Why would I go to an Audi showroom w/ a few showroom cars indoors when I can drive 15 min to see a lot w/ 200 cars? Not a ton of people impulse shop cars (nor should they) so it's not an imposition to travel out a few minutes to get tons more selection and greatly increase the chance of finding the exact car you want in the lot when you only do this every 3-5-10 yrs. Maybe in NYC or Chicago where the cost of parking makes ownership an order of magnitude more expensive, people are more willing to pick cars from a catalog of options and wait patiently for delivery but in most of America people like instant gratification which means inventory. Dealerships in NYC/Chicago exist in high density areas b/c otherwise there's simply no way to get your car serviced at an authorized dealership within an hr's drive otherwise. I searched for that magical Audi dealer and found only 1 Audi in Chicago proper and it's a 2 story small building shared w/ VW. The MB across the st has a few more stories of deck but it's not a condo tower. Minor zoning issues aside, if a BMW dealer thought it was a good idea to locate at 12th & Midtown, they'd be there w/ a waiver created for them after some palms were greased. Also, do a quick search for this article: "Hell's Kitchen Going Deaf Due To Noisy Mercedes Dealership" and see if putting a dealership is really a high density utopia. There's multiple articles covering how much the neighborhood hates its MB dealer.
But wait, July 10, 2012 at 04:33 PM
My point was... this is not an unheard of proposition. Also, it may not be so much for sales, but rather an in-town certified dealer maintenance location. But you are right, they exist mostly because of density- which gets us back to how poorly planned Atlanta is. As one of the epitomes of urban sprawl, something needs to be done to make living and developing "in town" (ie. densifying between downtown and buckhead) more feasible. Which comes down to lower rents for businesses and realistic land values as opposed to overinflated ones. Oh, and kicking the Dewberrys of the world in the ass to do something with some of the most prime real estate in the city.
But wait, July 10, 2012 at 04:39 PM
Oh and as for the Hell's Kitchen dealership... there is probably only one car that "sounds like a jet engine" which is the SLS and the solution is not having douchebags rev it up when they test drive it. Besides that, having a dealership in a condo would not produce any more noise than typical street traffic. I can't help but think these residents are making that issue highly overblown.
JustinK July 10, 2012 at 04:39 PM
The issue definitely is the business model behind the rents on Peachtree. Some Excel wizard years back came up w/ rent models that crowded out any value retailers/brands and set targets far beyond anything sustainable in Atlanta. Those unrealistic projections made for expensive developments that they refuse to reprice. They want Apple level retailers and ask for those types of rents while being able to only create small amounts of foot traffic in the area b/c despite thousands of people living in those "empty" glass towers, most of them pass by Lenox or another similar retail destination in their daily commute. Something like DSW needs a solid chunk of space so if you haven't noticed they take the cheaper upstairs rents wherever possible but they still need a lot of traffic to make it work and anything resembling a parking meter is anathema to non-residents. Cars can generate fairly decent revenue/sf but not when there's 2 BMW dealers already within 15-20 minutes of downtown. Cars generally are a destination thing (think how many people come from afar to shop at Ikea). I'm sure if we continue gentrifying intown areas some enterprising dealer will build a showroom/service center eventually although Atlanta has no natural geographic boundaries (try taking a tunnel to Jersey to get an oil change on your Bimmer) so it's appeal will be limited.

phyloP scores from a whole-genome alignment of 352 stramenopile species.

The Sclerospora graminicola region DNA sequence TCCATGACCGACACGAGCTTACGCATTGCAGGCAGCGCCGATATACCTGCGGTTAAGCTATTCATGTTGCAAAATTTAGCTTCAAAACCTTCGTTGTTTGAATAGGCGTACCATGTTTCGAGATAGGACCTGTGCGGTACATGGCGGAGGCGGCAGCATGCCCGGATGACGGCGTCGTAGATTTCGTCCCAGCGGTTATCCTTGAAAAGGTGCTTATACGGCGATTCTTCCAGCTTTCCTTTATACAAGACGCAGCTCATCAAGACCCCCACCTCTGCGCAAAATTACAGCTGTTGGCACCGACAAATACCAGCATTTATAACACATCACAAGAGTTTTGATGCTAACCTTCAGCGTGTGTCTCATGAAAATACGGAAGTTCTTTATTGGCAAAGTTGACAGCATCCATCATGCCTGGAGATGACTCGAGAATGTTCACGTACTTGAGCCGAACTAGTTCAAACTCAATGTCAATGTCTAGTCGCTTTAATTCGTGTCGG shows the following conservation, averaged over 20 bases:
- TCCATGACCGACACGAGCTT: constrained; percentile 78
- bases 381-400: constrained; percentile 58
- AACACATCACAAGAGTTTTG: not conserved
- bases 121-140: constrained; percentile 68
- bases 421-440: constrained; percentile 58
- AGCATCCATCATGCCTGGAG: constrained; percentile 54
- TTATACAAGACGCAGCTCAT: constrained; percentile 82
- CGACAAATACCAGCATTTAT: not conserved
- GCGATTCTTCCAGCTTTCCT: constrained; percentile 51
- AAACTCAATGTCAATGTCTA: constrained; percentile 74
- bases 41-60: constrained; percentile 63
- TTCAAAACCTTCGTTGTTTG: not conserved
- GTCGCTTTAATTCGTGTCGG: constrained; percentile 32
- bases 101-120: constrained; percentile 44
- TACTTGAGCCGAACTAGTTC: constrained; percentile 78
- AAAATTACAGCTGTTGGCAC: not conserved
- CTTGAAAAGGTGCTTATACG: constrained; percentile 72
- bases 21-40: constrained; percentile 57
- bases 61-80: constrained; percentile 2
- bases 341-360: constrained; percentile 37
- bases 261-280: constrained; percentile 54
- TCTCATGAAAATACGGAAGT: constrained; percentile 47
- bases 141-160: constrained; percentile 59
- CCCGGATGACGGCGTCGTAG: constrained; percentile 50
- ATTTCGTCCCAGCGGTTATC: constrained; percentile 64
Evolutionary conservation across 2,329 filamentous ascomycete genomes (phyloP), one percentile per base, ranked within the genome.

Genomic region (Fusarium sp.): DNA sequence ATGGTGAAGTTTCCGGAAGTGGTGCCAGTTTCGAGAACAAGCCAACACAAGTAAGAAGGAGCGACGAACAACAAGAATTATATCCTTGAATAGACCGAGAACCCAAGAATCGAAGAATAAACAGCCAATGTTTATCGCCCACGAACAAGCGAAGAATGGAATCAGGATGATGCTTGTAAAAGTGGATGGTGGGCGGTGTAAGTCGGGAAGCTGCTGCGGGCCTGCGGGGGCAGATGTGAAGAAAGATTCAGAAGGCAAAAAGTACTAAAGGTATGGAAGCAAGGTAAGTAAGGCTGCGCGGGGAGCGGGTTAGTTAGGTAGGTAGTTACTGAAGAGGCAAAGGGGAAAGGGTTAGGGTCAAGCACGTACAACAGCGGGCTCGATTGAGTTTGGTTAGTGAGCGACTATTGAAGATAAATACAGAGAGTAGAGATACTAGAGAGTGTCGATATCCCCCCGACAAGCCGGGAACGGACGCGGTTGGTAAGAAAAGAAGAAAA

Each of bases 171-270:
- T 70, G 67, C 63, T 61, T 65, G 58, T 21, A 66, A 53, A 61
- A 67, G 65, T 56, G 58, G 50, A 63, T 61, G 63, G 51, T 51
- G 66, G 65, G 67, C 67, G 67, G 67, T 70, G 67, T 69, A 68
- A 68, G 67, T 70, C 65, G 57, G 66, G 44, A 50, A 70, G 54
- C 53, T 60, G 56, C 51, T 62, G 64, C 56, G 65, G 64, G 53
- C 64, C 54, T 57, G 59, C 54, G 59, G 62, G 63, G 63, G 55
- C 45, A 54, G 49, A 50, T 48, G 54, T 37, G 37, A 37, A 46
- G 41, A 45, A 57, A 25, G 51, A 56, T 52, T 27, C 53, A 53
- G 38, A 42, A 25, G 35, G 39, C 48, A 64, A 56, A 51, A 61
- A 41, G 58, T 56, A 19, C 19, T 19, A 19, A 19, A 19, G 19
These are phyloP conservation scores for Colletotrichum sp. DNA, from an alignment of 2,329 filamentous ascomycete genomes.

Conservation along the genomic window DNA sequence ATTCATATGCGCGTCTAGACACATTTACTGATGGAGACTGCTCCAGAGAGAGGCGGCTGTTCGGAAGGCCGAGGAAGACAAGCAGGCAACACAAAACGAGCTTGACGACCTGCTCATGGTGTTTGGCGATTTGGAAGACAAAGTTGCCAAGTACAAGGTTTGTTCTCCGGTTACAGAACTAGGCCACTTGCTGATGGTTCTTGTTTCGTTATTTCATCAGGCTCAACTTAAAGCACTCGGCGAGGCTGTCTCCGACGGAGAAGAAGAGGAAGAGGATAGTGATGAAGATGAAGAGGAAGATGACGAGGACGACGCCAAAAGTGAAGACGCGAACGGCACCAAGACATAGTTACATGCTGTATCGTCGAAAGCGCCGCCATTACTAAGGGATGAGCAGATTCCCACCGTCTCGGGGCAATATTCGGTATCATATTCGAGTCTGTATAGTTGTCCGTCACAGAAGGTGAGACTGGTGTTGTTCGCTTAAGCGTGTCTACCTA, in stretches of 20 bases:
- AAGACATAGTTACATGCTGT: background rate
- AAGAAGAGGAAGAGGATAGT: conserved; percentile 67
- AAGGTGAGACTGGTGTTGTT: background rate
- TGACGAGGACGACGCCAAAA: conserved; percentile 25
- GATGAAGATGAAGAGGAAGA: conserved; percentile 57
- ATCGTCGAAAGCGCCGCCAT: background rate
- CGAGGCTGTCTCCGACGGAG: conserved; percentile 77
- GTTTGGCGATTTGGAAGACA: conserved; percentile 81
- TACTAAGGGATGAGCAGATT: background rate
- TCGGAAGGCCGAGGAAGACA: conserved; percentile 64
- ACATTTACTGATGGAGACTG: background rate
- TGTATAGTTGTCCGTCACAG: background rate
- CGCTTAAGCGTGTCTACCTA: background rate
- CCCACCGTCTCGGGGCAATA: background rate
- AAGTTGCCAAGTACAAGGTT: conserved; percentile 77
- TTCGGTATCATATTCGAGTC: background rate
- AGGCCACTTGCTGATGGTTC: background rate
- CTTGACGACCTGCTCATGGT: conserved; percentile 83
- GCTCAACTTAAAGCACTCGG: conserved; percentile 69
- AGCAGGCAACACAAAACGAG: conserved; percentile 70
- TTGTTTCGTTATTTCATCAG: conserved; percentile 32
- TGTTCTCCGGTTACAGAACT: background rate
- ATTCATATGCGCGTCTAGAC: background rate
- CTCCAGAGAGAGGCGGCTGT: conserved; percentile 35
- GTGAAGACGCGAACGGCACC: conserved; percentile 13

JustinK July 10, 2012 at 04:54 PM
Chicago/NYC weren't necessarily planned well. They're better now b/c quality land is such a scarce resource and they've had much longer to correct mistakes. Think about Manhattan...it's a supply chain nightmare being an island. Chicago is bordered by water on 1 side and it already shows far less density and far higher sprawl to the west. Short of closing every town/city outside Atlanta and creating massive zoning laws that outlaw development OTP, you'll never stop all the sprawl in Atlanta. We simply don't have geographic barriers to entry. Even in Chicago and NYC for the few high density dealers they have, there's a multiple of suburban equivalents covering the huge metros which look little different than ours. Go check out Atlanta Classic Cars' lot. They have an 86k sf showroom and driving range on 9 acres. If a dealer could pull that off in NYC, they'd do it instantly. What potential buyer wouldn't like to see their dream car in half a dozen shades and w/ every potential option combination possible. Here we have millions of acres accessible by car within 30-40 min so there's zero incentive to build a micro dealer at Peachtree Center where you risk killing tourists on every test drive for the 50 people likely to buy a car that work in that complex in the next few months.